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Pack Kids' Lunches Safely
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Pack Kids' Lunches Safely

 

With back to school just around the corner, a new study that found bag lunches can be a breeding ground for bacteria may cause parents to reconsider what they pack in their child's lunch. Even ice packs don't necessarily help.

What the researchers found was startling. Nine out of ten of the items checked were at a temperature above 40 degrees and considered unsafe to eat, even if the packed lunch included an ice pack and even if the lunch was stored in the refrigerator.

University of Texas researchers visited nine of the state's child care centers and measured the temperatures of items in the sack lunches of over 700 preschool children 90 minutes before lunch time. A food item with a temperature of 40 degrees Fahrenheit or lower discourages the growth of bacteria and is considered safe to eat. Temperatures over 40 degrees encourage the growth of bacteria such as E. coli and Salmonella, which can cause vomiting, diarrhea, or in some cases, can lead to death.

What the researchers found was startling. Nine out of ten of the items checked were at a temperature above 40 degrees and considered unsafe to eat, even if the packed lunch included an ice pack and even if the lunch was stored in the refrigerator. The average temperature was more than 60 degrees. Of the nearly 1,400 food items tested, only 22 percent were at the right temperature. Less than two percent of the dairy, meat, and vegetable items were in a safe temperature zone. Parents had not included an ice pack in nearly 40 percent of the lunches in the study.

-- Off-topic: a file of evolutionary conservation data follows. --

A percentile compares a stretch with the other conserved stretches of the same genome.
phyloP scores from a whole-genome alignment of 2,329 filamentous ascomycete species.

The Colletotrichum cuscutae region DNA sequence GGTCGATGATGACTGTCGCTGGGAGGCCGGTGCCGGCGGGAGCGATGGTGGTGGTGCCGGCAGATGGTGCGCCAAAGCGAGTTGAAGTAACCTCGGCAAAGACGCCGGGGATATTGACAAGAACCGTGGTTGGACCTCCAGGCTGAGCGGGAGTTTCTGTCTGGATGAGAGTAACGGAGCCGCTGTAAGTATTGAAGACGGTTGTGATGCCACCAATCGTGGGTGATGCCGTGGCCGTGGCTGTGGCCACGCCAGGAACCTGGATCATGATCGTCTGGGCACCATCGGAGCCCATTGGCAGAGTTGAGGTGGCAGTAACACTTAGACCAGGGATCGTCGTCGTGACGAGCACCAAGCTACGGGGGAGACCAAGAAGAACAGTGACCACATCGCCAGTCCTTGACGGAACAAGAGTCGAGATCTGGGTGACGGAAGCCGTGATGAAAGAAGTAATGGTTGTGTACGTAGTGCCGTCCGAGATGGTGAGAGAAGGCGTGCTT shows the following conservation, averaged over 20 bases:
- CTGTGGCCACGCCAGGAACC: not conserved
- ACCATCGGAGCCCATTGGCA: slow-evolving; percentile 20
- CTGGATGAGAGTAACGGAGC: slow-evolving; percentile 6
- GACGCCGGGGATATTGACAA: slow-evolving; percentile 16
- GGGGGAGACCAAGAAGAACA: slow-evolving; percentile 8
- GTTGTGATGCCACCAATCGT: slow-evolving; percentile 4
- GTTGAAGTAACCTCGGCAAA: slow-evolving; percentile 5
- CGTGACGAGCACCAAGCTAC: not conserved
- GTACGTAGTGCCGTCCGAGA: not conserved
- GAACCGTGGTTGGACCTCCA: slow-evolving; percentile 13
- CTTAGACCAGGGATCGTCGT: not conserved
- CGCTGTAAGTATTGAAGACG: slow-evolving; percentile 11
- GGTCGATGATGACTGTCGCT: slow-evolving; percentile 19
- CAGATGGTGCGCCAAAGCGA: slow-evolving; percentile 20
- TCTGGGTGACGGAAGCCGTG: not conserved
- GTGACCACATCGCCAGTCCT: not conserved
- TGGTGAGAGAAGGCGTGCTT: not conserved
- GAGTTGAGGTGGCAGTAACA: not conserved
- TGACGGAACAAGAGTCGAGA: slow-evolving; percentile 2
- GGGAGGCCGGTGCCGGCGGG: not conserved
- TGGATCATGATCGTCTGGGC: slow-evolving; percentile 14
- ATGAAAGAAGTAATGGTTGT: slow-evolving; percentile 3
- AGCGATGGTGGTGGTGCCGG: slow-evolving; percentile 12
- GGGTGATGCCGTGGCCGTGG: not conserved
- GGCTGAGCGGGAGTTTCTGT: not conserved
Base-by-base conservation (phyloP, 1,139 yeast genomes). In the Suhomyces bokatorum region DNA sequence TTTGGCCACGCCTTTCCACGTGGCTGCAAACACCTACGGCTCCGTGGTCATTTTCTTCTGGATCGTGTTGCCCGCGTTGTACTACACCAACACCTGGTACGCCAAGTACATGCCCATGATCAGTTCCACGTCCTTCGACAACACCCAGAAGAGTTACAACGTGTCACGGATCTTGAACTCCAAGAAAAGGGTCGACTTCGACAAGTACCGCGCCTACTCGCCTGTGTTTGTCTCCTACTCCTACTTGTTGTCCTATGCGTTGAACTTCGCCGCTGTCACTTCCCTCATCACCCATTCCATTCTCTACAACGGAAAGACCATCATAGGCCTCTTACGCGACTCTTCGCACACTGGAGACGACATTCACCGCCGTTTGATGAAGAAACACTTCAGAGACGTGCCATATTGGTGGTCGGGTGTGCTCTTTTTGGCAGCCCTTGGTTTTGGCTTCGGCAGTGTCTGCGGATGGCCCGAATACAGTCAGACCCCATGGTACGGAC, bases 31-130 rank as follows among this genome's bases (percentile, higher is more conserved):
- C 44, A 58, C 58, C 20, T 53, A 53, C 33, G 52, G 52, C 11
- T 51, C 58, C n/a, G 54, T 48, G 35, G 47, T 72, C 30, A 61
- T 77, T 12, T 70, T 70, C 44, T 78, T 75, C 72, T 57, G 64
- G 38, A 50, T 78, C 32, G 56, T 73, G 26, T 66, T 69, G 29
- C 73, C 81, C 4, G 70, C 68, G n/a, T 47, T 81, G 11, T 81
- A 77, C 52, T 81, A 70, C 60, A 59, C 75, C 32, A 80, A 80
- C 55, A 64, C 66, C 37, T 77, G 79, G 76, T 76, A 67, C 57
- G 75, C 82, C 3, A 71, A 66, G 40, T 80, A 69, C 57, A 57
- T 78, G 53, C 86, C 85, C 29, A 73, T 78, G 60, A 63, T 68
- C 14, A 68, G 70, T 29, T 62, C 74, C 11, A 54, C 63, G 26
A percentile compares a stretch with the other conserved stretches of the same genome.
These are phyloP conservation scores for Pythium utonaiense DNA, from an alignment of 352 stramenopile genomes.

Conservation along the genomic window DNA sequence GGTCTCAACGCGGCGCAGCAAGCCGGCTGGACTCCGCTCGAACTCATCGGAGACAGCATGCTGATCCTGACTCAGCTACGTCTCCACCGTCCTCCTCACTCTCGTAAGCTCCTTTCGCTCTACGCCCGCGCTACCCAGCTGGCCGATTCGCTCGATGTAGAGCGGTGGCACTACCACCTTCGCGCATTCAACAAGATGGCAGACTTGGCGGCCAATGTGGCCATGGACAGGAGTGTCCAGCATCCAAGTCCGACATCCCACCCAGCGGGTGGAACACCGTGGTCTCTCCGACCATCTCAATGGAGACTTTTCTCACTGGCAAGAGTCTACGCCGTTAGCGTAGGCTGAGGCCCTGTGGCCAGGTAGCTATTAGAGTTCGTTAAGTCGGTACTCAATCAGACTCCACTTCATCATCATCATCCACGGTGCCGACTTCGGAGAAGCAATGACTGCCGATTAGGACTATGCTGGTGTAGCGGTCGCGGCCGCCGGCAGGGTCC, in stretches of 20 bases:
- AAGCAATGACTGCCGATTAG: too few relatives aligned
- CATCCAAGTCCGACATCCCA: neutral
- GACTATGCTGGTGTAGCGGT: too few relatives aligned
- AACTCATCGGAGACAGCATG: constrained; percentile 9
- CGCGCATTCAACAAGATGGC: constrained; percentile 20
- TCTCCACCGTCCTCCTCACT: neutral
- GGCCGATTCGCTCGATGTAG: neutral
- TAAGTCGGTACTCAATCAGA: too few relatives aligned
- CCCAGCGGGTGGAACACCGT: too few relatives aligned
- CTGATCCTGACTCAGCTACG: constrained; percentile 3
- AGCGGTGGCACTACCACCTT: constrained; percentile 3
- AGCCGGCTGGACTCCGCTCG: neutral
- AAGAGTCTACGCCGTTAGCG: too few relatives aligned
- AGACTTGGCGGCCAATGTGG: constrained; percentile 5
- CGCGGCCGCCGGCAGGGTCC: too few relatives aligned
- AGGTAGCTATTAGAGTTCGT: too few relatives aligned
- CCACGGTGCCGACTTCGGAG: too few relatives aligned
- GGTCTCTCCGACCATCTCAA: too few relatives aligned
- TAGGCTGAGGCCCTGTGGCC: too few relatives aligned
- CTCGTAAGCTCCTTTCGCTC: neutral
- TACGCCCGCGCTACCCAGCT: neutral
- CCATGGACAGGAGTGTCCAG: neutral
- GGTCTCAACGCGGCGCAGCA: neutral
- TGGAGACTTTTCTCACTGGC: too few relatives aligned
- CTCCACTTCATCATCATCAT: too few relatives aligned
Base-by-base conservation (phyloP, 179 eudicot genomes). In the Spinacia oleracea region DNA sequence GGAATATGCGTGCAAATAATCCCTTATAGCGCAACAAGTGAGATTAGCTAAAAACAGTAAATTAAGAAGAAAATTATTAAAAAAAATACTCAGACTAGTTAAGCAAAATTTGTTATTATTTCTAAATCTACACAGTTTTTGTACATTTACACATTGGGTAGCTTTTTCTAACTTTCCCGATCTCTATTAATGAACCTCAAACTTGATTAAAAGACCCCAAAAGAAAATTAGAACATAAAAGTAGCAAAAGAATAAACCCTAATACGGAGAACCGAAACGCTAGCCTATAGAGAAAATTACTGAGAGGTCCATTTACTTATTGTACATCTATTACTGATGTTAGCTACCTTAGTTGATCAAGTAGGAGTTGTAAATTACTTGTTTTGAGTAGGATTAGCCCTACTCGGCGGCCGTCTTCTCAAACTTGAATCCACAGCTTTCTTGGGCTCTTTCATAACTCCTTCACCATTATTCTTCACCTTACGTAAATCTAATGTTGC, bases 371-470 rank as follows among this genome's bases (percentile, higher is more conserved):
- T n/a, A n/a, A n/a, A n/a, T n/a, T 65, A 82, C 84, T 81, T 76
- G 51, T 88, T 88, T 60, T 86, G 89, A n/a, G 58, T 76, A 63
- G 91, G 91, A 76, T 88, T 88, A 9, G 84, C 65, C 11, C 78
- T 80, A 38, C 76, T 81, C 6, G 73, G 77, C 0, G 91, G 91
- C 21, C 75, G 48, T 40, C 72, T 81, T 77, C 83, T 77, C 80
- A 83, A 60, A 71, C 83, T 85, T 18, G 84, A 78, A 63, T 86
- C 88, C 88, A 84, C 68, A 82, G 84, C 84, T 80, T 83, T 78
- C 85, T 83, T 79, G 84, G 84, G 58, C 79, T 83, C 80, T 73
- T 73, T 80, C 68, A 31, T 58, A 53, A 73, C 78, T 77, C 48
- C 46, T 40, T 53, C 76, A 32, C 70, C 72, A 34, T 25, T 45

What can parents do to make their child's lunch safer to eat? Purchase an insulated lunch bag that comes with a frozen gel pack. Simple ice packs tend to melt quicker. Using more than one gel pack will help keep foods at the right temperature. If packing juice, freeze the juice box.

Lunches that include cheese, yogurt, or sandwiches made with lunchmeat and mayonnaise should be prepared the night before, refrigerated overnight, and ideally put in the refrigerator until lunch time the next day. Even though sandwiches made with lunchmeat and mayonnaise are more prone to spoilage, if that is what your child prefers, place the sandwich between two gel packs or between the gel pack and the frozen juice box for maximum chill. Fruit or vegetables than have been cut should be placed next to a cold source, too.

Alternatively, choose items that don't need to be refrigerated such as whole fruits and vegetables, breads, crackers, trail mix, raisins, and pickles. Shelf-stable fruit cups and applesauce are good choices that won't spoil, as are unopened packages of tuna or meats. You can't go wrong with peanut butter and jelly with a piece of fruit.

According to the Centers for Disease Control and Prevention, about 76 million people are victims of foodborne illness each year, and about 5,000 cases result in death. Children younger than four suffer 4.5 times the rate of food-borne illness that adults do.

The study is published in the September issue of Pediatrics.

August 24, 2011






 


 
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